astronomy round-up: 26 july 2013

Moon and Venus

The weekly science and astronomy round-up was delayed for a few hours this morning due to Flickr’s downtime. But here we are . . . !

  • Curiosity Mars rover passes kilometer of driving
    Astronomy Magazine
    “The latest drive by NASA’s Curiosity Mars rover brought the total distance that the rover has driven on Mars to more than 0.62 mile (1 kilometer).”
  • Earth’s gold came from colliding dead stars
    Astronomy Magazine
    “We value gold for many reasons: its beauty, its usefulness as jewelry, and its rarity. Gold is rare on Earth in part because it?s also rare in the universe. Unlike elements like carbon or iron, it cannot be created within a star. Instead, it must be born in a more cataclysmic event like one that occurred last month known as a short gamma-ray burst (GRB).”
  • Hubble shows link between stars’ ages and their orbits
    Astronomy Magazine
    “Astronomers using NASA’s Hubble Space Telescope have determined the orbital motion of two distinct populations of stars in an ancient globular star cluster, offering proof they formed at different times and providing a rare look back into the Milky Way Galaxy’s early days.”
  • Shelf-life: explore stars with library telescope
    “Do you find delight in gazing at the stars? Now you?ll have a chance to get a closer look at them. That?s because the Missoula Public Library and the Western Montana Astronomy Association recently partnered up to provide a telescope for patrons to check out from the library.”
  • Holiday reading: the dark glamour of astronomy
    New Scientist
    “There’s more to travel than sunshine. Clear, cloudless nights, far from the pollution of the city, invite us to look up in wonder. ? Three recent novels also remind us of astronomy’s dark glamour. They share a familiar irony: those seeking certainty in the heavens are likely to miss vital human operations around them. The authors understand the pull and charm of stellar observation, conveying it with sympathy, and, sometimes, real power.”
  • A warmer planetary haven around cool stars
    Astronomy Magazine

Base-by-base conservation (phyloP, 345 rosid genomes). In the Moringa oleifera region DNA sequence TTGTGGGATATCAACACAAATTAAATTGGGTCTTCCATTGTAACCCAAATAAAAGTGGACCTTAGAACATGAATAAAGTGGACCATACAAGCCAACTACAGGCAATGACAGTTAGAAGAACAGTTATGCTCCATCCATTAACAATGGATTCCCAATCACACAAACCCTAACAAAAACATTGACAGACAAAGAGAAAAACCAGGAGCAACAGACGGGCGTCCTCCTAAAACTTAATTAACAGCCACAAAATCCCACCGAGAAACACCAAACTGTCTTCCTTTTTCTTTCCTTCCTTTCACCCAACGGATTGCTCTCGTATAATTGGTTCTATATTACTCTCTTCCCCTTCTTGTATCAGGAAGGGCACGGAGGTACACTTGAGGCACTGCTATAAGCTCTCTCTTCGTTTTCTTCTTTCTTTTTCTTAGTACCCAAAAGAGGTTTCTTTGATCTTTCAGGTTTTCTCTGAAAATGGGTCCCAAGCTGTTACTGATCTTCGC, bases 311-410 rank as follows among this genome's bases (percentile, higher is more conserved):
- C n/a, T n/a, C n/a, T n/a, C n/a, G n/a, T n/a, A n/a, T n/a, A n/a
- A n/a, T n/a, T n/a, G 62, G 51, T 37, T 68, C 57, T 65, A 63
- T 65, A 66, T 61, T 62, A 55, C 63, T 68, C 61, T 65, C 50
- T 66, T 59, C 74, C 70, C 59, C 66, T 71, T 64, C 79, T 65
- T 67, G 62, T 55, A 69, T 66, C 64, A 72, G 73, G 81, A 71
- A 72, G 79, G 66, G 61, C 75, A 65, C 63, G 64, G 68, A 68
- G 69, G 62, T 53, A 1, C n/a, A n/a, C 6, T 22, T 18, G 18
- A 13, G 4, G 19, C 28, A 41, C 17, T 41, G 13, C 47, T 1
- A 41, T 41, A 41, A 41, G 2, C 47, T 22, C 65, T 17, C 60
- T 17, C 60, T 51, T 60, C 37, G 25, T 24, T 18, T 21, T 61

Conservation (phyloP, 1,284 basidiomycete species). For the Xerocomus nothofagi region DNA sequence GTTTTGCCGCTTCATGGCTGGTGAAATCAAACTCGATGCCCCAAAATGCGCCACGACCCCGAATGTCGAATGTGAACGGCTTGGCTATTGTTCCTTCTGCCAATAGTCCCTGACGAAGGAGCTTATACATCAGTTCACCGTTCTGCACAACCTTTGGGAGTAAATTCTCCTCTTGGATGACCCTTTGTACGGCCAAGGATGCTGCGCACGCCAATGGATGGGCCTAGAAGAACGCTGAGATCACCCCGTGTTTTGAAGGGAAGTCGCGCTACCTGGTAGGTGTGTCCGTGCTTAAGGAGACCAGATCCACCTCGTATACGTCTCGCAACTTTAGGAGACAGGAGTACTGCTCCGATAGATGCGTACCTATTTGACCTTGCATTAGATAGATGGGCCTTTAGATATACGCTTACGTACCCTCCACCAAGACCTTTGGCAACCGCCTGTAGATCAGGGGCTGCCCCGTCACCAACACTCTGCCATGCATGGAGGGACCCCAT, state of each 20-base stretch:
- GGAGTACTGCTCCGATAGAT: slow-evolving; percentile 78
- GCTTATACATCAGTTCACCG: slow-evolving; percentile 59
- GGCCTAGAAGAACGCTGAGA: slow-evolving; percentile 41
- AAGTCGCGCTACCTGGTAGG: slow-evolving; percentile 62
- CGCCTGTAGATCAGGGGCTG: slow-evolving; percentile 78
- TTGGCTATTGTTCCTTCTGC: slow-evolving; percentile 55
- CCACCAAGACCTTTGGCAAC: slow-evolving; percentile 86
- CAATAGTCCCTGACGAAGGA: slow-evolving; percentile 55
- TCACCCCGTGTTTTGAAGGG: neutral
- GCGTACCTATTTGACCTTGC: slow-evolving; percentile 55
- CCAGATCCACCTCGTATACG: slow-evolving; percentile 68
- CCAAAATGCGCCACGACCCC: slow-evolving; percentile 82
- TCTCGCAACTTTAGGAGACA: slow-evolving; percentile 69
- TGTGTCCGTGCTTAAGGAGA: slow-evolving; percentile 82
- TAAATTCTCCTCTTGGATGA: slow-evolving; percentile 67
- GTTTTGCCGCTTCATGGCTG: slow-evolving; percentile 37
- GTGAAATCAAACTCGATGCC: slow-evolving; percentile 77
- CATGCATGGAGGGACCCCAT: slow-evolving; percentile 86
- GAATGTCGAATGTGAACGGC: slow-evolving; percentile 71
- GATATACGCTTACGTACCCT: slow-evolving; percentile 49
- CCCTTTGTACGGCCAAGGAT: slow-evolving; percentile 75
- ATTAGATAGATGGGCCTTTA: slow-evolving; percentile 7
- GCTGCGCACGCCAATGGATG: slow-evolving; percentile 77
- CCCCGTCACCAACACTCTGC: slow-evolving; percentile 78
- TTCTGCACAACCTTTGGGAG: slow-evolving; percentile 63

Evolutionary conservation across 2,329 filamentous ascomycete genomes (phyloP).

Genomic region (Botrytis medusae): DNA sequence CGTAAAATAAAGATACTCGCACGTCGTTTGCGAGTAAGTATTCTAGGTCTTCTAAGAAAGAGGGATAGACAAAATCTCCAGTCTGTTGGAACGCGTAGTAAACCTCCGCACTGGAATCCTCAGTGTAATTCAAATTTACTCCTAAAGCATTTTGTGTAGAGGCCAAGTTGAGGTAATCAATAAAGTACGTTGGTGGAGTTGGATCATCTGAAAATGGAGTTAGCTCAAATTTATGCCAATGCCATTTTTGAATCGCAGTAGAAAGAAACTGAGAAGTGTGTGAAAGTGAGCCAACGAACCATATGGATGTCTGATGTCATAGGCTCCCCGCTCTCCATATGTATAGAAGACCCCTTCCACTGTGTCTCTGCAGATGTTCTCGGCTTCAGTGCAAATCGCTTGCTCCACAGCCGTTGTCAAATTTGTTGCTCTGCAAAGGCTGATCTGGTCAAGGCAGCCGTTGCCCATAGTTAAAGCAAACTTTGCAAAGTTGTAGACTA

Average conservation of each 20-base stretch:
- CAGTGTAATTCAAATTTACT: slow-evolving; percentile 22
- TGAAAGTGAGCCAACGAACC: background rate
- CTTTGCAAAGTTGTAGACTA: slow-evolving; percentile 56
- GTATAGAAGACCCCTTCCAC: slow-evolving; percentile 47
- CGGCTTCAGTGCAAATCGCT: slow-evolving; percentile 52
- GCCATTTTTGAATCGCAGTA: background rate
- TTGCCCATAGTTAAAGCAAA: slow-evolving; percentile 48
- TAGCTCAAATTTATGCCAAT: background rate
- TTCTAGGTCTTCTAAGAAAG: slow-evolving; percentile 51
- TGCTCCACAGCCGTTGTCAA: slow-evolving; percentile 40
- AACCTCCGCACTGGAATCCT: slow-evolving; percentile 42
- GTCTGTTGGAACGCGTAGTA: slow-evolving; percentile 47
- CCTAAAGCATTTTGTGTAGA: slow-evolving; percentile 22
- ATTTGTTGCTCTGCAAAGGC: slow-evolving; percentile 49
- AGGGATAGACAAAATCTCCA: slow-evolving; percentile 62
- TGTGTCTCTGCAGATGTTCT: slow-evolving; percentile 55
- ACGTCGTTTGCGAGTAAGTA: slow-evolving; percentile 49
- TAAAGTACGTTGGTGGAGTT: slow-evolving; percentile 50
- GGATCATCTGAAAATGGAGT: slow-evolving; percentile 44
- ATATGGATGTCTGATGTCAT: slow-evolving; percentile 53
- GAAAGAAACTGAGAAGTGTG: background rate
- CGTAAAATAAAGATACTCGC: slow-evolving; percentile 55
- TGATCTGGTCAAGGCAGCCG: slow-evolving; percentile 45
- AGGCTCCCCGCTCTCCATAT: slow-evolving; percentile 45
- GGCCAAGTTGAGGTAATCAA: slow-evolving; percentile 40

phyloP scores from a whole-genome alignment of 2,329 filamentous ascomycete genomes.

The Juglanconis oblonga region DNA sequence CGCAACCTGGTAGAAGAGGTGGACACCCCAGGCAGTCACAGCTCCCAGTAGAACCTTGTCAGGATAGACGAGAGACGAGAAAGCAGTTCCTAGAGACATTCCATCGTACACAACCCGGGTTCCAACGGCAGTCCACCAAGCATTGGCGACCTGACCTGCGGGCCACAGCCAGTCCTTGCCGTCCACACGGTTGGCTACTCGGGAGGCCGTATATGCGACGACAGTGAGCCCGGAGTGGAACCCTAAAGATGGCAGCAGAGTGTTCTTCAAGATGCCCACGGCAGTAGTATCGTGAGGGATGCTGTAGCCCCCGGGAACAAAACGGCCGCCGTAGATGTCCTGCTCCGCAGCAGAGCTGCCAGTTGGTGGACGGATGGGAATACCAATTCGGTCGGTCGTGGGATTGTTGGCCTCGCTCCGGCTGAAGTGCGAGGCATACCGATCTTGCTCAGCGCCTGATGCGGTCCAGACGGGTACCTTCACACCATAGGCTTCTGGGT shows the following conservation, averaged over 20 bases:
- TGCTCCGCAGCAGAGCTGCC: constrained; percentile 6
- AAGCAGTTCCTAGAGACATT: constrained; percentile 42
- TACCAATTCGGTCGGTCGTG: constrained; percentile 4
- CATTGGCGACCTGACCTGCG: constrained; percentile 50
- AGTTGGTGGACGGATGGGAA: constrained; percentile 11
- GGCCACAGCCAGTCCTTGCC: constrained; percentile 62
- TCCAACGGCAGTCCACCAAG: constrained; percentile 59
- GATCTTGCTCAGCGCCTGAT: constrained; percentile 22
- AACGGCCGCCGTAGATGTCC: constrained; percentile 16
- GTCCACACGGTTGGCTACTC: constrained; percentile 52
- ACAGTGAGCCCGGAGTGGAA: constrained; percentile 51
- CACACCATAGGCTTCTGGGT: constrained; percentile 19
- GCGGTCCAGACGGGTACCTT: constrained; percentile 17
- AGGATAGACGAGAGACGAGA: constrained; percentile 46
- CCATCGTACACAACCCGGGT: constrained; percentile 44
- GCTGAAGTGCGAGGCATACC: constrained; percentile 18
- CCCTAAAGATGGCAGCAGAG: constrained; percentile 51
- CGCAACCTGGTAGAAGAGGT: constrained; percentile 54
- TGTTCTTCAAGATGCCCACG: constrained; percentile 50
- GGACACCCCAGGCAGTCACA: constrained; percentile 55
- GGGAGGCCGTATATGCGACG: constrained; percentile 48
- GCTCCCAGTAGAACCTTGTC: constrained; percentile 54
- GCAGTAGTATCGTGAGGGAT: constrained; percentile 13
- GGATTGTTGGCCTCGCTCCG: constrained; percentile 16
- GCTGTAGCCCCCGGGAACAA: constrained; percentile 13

“In a bit of cosmic irony, planets orbiting cooler stars may be more likely to remain ice-free than planets around hotter stars. This is due to the interaction of a star?s light with ice and snow on the planet?s surface.”
  • UTB team travels to Andean peak on astronomical quest
    The Brownsville Herald
    “? A team of UTB faculty and students recently traveled to a secluded Andean peak in Argentina where they are gearing up to try to build a large enough telescope that can capture the image of kilonova, an exotic astronomical phenomena that describes as having the luminosity of 1,000 novas.”
  • Revealed: how galaxies go from burst to bust
  • Newsmax
    “Astrophysicists have long puzzled why the Universe has very few galaxies with a high mass, even though there are many galaxies that create stars at a phenomenal rate, sometimes a hundred times greater than our own Milky Way. In theory, these “starburst” galaxies should have become super-sized — but until now, no one has known why.”
  • NASA’s Van Allen Probes Discover Particle Accelerator in the Heart of Earth?s Radiation Belts
    “Scientists have discovered a massive particle accelerator in the heart of one of the harshest regions of near-Earth space, a region of super-energetic, charged particles surrounding the globe called the Van Allen radiation belts. Scientists knew that something in space accelerated particles in the radiation belts to more than 99 percent the speed of light but they didn’t know what that something was. New results from NASA’s Van Allen Probes now show that the acceleration energy comes from within the belts themselves. Particles inside the belts are sped up by local kicks of energy, buffeting the particles to ever faster speeds, much like a perfectly timed push on a moving swing.”

Creative Commons photo: Moon and Venus by lrargerich.

Posted in astronomy & science.

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